The first Olympic torch relay was for the 1936 Berlin games, and the path of the torch was planned carefully by the burgeoning Nazi government to promote itself. Now, I am in no way directly comparing China to Nazi Germany. However, the route of this Olympic torch does seem to be designed to tout China's increasing power in the global community. And the torch is going through North Korea next, something that hasn't happened in a long long time. Then there's the business with taking the torch to the top of Everest (in Tibet), something that's happened... never. So, politics are a part of this event whether anyone wants them to be or not. Is this right? Who knows. I appreciate the Olympics as a time when countries can come together in a positive way. I also think that, like just about everything else in the world, it's been way over-commericalized. I'm also still not sure what I think about the Chinese government in general. Being at the relay, though, provided much food for thought. (Alison)
As things started to die down we decided that we wanted to get some lunch. So we met up with one of our co-workers who was somewhere else amongst the crowd, and we brought along Martin, our new Irish friend that Jordan met while waiting for the torch. After lunch we charged our cameras and headed for City Hall, where the torch would end up 4.5 hours after it left the Peace Gate around 2:30 pm. The scene there was much more cheerful, less tense.

In this video you will see many things.   The men in police uniforms are obviously police.  The men in blue jumpsuits are also police, they ran down both sides of the street, I'm not sure if they were there the whole way.  The men in the middle in yellow are basically surrounding the torch  bearer, there had to be three dozen or so of them.  You will then see the last torch handoff before the torch entered Seoul Plaza, which was filled with about 5000 people or so.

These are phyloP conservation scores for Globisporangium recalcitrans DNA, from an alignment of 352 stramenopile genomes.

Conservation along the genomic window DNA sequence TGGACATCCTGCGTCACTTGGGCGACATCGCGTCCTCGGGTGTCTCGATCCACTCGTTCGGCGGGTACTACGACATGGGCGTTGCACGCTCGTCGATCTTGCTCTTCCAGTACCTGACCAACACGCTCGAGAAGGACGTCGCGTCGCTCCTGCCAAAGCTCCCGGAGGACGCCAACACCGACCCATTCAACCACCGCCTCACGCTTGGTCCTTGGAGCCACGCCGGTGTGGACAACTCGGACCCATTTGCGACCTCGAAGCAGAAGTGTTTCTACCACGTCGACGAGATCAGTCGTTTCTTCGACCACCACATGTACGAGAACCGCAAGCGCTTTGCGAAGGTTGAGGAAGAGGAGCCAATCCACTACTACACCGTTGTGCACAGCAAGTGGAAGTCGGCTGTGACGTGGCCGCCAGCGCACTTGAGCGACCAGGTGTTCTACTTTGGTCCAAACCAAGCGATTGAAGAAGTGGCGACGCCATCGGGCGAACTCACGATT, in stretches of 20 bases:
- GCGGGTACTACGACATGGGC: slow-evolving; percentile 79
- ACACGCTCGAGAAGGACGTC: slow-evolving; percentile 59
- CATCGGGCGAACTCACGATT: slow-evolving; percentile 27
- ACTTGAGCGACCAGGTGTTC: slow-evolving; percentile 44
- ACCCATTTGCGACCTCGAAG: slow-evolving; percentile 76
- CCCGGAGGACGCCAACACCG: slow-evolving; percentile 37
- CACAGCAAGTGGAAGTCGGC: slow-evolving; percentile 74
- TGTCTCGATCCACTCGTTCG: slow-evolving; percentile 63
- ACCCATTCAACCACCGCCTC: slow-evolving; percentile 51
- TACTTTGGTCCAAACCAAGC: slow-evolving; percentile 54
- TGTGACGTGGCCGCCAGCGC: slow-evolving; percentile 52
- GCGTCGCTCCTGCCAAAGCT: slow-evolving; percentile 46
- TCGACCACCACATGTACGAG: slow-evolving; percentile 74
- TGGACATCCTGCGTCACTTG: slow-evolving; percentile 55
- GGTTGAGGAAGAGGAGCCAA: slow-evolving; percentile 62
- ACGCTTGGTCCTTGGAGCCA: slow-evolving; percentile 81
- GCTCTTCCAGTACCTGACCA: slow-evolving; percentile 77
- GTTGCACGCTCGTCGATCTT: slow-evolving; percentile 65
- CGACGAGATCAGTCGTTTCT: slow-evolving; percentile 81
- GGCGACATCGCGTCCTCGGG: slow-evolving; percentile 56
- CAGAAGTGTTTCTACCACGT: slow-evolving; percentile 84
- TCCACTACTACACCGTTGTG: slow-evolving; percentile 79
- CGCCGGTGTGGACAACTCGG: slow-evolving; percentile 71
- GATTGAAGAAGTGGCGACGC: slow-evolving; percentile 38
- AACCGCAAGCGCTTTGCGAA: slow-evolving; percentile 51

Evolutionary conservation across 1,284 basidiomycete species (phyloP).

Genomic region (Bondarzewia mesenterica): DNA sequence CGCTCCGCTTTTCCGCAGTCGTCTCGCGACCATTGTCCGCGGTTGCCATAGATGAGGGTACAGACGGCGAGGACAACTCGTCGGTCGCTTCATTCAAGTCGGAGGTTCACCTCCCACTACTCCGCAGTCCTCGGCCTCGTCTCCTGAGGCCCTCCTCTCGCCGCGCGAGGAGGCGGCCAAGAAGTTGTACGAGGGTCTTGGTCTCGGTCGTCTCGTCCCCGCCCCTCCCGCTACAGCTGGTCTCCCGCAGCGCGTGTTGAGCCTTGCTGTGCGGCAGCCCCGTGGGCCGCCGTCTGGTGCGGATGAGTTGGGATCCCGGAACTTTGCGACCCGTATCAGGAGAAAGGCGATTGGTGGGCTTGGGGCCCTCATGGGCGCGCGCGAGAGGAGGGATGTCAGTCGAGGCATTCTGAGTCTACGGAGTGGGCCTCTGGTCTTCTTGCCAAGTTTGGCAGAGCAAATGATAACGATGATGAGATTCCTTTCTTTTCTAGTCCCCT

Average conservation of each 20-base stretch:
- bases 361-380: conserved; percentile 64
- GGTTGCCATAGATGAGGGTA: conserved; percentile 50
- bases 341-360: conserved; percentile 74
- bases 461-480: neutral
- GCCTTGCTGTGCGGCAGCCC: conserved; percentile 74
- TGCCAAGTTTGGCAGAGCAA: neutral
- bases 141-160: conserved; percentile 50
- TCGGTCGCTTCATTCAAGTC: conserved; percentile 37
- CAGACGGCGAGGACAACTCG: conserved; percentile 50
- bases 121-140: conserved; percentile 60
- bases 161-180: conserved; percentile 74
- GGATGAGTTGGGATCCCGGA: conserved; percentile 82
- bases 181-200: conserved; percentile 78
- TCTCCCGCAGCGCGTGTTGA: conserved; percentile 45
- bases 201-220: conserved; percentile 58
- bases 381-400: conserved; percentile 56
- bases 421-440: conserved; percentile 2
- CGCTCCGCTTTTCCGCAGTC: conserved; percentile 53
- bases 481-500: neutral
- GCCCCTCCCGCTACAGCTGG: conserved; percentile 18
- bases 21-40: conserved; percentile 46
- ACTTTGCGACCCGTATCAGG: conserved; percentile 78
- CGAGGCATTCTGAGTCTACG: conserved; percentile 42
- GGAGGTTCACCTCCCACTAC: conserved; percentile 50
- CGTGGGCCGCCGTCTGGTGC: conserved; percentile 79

You will here lots of chanting, they are yelling "China" in english and chinese.

Jordan, Lizzy and I(Sam) then went to this stream that runs through the middle of the city.  The story is that this area used to be a sewage dump, then they just paved it over, and it was just this concrete area in the middle of the city.  Then about a decade or so the current president of South Korea(who was then the mayor of Seoul) decided to make this beautiful stream.  Right now it is decorated for Buddha's birthday, which is in two weeks.  Along the way we passed traditional korean percussion group.  It was cool and you could tap your toe to it.  But we continued moving, but then witnessed a very fun sight when we were walking back on the other side of the stream.

Brief korean culture lesson:
Korean's have addictive personality, they smoke and drink constantly.  That said, its not uncommon to see tipsy or just flat out drunk people, mostly men anywhere you go.  Also, an ajjuma is a middle to older aged women.

So when we came back by, this group of couples decided to break it down and dance to the music.  It was quite a sight.  The ajjumas were dancing and the old men were dancing.   Then three foreign guys about our age decided to join in.  They joined hands with the ajjuma and danced with them.  The video is very dark, but you might be able to see.

We then went to Bennigan's for dinner.  It's funny, the menu was a bit different.  Bennigan's and Outback are considered higher end restaurants here in Korea, and the menu reflects that.
All in all, it was a pretty good day.


Allison said...

Wow! What a crazy thing to experience!

Sarah Fox said...

You guys were there to see a piece of history taking place. Crazy! It's really interesting to hear your take of the whole event too.